Bruce Donner, the owner of a medical equipment company, was sentenced to 18 months in prison for his role in a medical equipment-leasing Ponzi scheme that cost investors $80 million and that he exposed to prosecutors.
Donner, 52, blew the whistle in July 2010 on a fraud run by Allied Health Care Services Inc. founder Charles K. Schwartz, who later pleaded guilty. Schwartz was sentenced in November in federal court in Newark, New Jersey, to 16 years in prison.
Donner, who owns Donner Medical Marketing Inc., provided phony invoices that helped Schwartz bilk lenders who put up $135 million, prosecutors said. Lenders were defrauded of $80 million, including Sun Bancorp Inc., which lost $13 million. The judge agreed to a request by Donner and prosecutors for leniency.
“You should be commended for turning yourself in and allowing the government to proceed with their criminal investigation,” U.S. District Judge Susan Wigenton said today. “It’s puzzling to me, and I’m sure it’s puzzling to others, why you would even get involved in an eight-year conspiracy when you were successful in business.”
Donner, of Berkeley Heights, New Jersey, pleaded guilty in October to mail fraud. He admitted that he generated invoices that falsely said Donner Medical was providing medical equipment to Allied, based in Orange, New Jersey.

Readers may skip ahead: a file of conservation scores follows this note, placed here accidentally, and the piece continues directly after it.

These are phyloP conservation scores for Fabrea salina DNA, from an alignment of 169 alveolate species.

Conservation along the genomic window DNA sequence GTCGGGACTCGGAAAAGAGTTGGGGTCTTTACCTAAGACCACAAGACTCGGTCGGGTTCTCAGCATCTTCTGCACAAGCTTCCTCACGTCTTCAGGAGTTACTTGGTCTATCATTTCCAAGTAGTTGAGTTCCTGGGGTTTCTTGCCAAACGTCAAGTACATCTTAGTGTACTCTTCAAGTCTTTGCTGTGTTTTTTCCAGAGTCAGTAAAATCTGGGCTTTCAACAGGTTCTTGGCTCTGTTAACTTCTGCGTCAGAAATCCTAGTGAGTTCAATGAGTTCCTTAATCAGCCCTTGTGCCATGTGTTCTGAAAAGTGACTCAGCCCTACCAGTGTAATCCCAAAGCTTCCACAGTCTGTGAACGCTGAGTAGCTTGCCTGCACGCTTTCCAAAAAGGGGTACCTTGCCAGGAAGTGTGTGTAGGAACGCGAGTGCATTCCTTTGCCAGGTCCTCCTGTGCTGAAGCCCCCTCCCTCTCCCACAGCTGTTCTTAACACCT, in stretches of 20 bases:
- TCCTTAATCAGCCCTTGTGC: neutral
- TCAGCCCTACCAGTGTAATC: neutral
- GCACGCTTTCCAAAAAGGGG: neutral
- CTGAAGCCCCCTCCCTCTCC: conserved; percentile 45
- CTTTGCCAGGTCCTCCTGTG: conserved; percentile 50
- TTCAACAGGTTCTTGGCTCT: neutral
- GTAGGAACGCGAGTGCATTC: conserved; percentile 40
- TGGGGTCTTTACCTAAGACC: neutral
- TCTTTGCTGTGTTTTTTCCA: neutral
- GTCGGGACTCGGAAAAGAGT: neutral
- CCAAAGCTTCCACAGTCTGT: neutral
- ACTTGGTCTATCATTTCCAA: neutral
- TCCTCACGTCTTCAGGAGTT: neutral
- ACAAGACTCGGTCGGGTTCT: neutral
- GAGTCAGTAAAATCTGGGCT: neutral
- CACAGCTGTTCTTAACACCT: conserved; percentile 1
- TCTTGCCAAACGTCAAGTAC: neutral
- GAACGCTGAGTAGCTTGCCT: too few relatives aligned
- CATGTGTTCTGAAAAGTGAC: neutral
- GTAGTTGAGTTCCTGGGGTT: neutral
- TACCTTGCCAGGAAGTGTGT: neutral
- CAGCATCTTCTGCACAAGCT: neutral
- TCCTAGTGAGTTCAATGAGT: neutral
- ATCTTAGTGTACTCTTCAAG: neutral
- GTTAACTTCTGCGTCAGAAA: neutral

“I’m terribly remorseful, obviously, for what I’ve done, and especially for what I’ve done to my friends and family,” Donner told the judge before she imposed his sentence.
Assistant U.S. Attorney Joseph Mack said that Donner’s cooperation was “substantial, it was swift, it was immediate.” After revealing the fraud, Donner made recordings of Schwartz for authorities that helped lead to his guilty plea, Mack said.
Mack said Donner made $4 million to $5 million as a result of the fraud. Wigenton said she will impose restitution later, and hold a hearing by May 14.
Donner attorney Keith Biebelberg said his client wanted to atone for his “grievously poor judgment.” He said Donner had liquidated a retirement account and was selling real estate to help pay for his restitution.
Biebelberg said Donner had feared for his safety because Schwartz had an arsenal of firearms and a tray of ammunition.
“Those bullets were labeled with the names of various individuals for which Mr. Schwartz bore ill will,” the lawyer said. Donner’s name wasn’t on the bullets, he said.
The case is U.S. v. Donner, 11-cr-671, U.S. District Court, District of New Jersey (Newark).
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